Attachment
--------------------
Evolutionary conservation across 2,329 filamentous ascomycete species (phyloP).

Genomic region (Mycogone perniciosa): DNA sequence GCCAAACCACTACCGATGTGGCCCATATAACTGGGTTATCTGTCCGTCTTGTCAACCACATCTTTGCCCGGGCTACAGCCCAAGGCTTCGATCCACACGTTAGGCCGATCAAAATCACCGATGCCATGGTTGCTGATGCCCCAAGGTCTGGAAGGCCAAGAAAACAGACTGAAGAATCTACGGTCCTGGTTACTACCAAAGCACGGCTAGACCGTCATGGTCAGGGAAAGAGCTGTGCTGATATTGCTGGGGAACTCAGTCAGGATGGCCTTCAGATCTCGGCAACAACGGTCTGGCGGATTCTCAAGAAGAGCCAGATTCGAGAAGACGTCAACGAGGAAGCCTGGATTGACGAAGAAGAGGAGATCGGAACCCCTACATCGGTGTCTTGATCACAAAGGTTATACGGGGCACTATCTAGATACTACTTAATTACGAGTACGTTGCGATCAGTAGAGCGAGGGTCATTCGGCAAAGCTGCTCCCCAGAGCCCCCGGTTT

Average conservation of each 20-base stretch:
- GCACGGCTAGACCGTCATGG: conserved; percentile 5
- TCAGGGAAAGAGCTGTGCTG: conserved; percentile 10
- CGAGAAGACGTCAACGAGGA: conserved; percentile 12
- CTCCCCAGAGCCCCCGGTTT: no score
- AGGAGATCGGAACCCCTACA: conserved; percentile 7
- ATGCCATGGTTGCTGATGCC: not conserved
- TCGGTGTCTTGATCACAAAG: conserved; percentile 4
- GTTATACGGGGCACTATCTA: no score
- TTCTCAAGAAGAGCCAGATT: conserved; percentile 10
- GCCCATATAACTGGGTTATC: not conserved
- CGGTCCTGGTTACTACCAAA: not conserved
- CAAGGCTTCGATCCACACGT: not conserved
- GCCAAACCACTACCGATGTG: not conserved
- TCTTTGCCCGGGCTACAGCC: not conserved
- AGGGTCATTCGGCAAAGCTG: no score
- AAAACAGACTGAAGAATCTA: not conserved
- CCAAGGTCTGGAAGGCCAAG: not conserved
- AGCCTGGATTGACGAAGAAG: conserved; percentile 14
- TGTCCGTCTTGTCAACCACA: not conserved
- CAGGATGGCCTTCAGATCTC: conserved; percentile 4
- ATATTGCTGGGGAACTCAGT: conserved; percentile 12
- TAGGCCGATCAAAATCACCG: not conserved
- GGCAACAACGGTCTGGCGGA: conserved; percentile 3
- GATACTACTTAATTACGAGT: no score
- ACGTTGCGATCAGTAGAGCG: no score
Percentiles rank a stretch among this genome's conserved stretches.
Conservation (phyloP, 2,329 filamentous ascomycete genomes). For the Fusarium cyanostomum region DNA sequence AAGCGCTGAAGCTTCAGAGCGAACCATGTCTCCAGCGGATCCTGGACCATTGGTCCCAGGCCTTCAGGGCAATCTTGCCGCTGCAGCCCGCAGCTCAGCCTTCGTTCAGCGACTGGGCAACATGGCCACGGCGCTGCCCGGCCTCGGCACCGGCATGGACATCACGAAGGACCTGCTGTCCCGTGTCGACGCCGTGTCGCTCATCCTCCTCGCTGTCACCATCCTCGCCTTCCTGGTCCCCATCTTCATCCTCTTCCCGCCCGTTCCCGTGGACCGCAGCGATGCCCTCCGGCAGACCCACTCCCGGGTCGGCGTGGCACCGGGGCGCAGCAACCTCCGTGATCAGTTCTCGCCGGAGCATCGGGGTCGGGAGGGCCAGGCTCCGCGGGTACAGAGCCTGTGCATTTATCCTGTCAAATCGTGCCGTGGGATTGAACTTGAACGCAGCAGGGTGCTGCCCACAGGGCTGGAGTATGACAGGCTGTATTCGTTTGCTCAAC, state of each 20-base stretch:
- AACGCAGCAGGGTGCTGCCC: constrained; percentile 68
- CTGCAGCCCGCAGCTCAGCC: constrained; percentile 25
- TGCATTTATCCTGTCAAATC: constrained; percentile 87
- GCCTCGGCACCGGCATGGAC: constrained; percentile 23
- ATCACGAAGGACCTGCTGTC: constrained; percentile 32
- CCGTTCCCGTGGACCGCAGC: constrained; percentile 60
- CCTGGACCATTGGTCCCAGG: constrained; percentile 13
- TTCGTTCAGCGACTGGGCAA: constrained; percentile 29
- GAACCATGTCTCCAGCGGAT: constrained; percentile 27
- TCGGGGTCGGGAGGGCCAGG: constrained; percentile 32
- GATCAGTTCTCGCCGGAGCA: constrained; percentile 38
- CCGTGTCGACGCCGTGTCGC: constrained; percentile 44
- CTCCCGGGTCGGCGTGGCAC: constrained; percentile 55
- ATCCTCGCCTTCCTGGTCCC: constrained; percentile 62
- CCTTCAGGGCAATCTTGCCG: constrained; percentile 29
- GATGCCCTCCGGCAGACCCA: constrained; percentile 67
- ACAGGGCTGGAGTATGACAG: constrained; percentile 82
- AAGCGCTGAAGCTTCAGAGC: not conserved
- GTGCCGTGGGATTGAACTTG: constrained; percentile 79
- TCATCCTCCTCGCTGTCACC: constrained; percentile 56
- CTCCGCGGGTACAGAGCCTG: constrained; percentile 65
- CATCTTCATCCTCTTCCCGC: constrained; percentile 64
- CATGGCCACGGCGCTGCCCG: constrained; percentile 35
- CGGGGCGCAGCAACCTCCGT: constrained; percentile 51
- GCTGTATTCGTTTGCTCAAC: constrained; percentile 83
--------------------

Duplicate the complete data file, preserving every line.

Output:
Evolutionary conservation across 2,329 filamentous ascomycete species (phyloP).

Genomic region (Mycogone perniciosa): DNA sequence GCCAAACCACTACCGATGTGGCCCATATAACTGGGTTATCTGTCCGTCTTGTCAACCACATCTTTGCCCGGGCTACAGCCCAAGGCTTCGATCCACACGTTAGGCCGATCAAAATCACCGATGCCATGGTTGCTGATGCCCCAAGGTCTGGAAGGCCAAGAAAACAGACTGAAGAATCTACGGTCCTGGTTACTACCAAAGCACGGCTAGACCGTCATGGTCAGGGAAAGAGCTGTGCTGATATTGCTGGGGAACTCAGTCAGGATGGCCTTCAGATCTCGGCAACAACGGTCTGGCGGATTCTCAAGAAGAGCCAGATTCGAGAAGACGTCAACGAGGAAGCCTGGATTGACGAAGAAGAGGAGATCGGAACCCCTACATCGGTGTCTTGATCACAAAGGTTATACGGGGCACTATCTAGATACTACTTAATTACGAGTACGTTGCGATCAGTAGAGCGAGGGTCATTCGGCAAAGCTGCTCCCCAGAGCCCCCGGTTT

Average conservation of each 20-base stretch:
- GCACGGCTAGACCGTCATGG: conserved; percentile 5
- TCAGGGAAAGAGCTGTGCTG: conserved; percentile 10
- CGAGAAGACGTCAACGAGGA: conserved; percentile 12
- CTCCCCAGAGCCCCCGGTTT: no score
- AGGAGATCGGAACCCCTACA: conserved; percentile 7
- ATGCCATGGTTGCTGATGCC: not conserved
- TCGGTGTCTTGATCACAAAG: conserved; percentile 4
- GTTATACGGGGCACTATCTA: no score
- TTCTCAAGAAGAGCCAGATT: conserved; percentile 10
- GCCCATATAACTGGGTTATC: not conserved
- CGGTCCTGGTTACTACCAAA: not conserved
- CAAGGCTTCGATCCACACGT: not conserved
- GCCAAACCACTACCGATGTG: not conserved
- TCTTTGCCCGGGCTACAGCC: not conserved
- AGGGTCATTCGGCAAAGCTG: no score
- AAAACAGACTGAAGAATCTA: not conserved
- CCAAGGTCTGGAAGGCCAAG: not conserved
- AGCCTGGATTGACGAAGAAG: conserved; percentile 14
- TGTCCGTCTTGTCAACCACA: not conserved
- CAGGATGGCCTTCAGATCTC: conserved; percentile 4
- ATATTGCTGGGGAACTCAGT: conserved; percentile 12
- TAGGCCGATCAAAATCACCG: not conserved
- GGCAACAACGGTCTGGCGGA: conserved; percentile 3
- GATACTACTTAATTACGAGT: no score
- ACGTTGCGATCAGTAGAGCG: no score
Percentiles rank a stretch among this genome's conserved stretches.
Conservation (phyloP, 2,329 filamentous ascomycete genomes). For the Fusarium cyanostomum region DNA sequence AAGCGCTGAAGCTTCAGAGCGAACCATGTCTCCAGCGGATCCTGGACCATTGGTCCCAGGCCTTCAGGGCAATCTTGCCGCTGCAGCCCGCAGCTCAGCCTTCGTTCAGCGACTGGGCAACATGGCCACGGCGCTGCCCGGCCTCGGCACCGGCATGGACATCACGAAGGACCTGCTGTCCCGTGTCGACGCCGTGTCGCTCATCCTCCTCGCTGTCACCATCCTCGCCTTCCTGGTCCCCATCTTCATCCTCTTCCCGCCCGTTCCCGTGGACCGCAGCGATGCCCTCCGGCAGACCCACTCCCGGGTCGGCGTGGCACCGGGGCGCAGCAACCTCCGTGATCAGTTCTCGCCGGAGCATCGGGGTCGGGAGGGCCAGGCTCCGCGGGTACAGAGCCTGTGCATTTATCCTGTCAAATCGTGCCGTGGGATTGAACTTGAACGCAGCAGGGTGCTGCCCACAGGGCTGGAGTATGACAGGCTGTATTCGTTTGCTCAAC, state of each 20-base stretch:
- AACGCAGCAGGGTGCTGCCC: constrained; percentile 68
- CTGCAGCCCGCAGCTCAGCC: constrained; percentile 25
- TGCATTTATCCTGTCAAATC: constrained; percentile 87
- GCCTCGGCACCGGCATGGAC: constrained; percentile 23
- ATCACGAAGGACCTGCTGTC: constrained; percentile 32
- CCGTTCCCGTGGACCGCAGC: constrained; percentile 60
- CCTGGACCATTGGTCCCAGG: constrained; percentile 13
- TTCGTTCAGCGACTGGGCAA: constrained; percentile 29
- GAACCATGTCTCCAGCGGAT: constrained; percentile 27
- TCGGGGTCGGGAGGGCCAGG: constrained; percentile 32
- GATCAGTTCTCGCCGGAGCA: constrained; percentile 38
- CCGTGTCGACGCCGTGTCGC: constrained; percentile 44
- CTCCCGGGTCGGCGTGGCAC: constrained; percentile 55
- ATCCTCGCCTTCCTGGTCCC: constrained; percentile 62
- CCTTCAGGGCAATCTTGCCG: constrained; percentile 29
- GATGCCCTCCGGCAGACCCA: constrained; percentile 67
- ACAGGGCTGGAGTATGACAG: constrained; percentile 82
- AAGCGCTGAAGCTTCAGAGC: not conserved
- GTGCCGTGGGATTGAACTTG: constrained; percentile 79
- TCATCCTCCTCGCTGTCACC: constrained; percentile 56
- CTCCGCGGGTACAGAGCCTG: constrained; percentile 65
- CATCTTCATCCTCTTCCCGC: constrained; percentile 64
- CATGGCCACGGCGCTGCCCG: constrained; percentile 35
- CGGGGCGCAGCAACCTCCGT: constrained; percentile 51
- GCTGTATTCGTTTGCTCAAC: constrained; percentile 83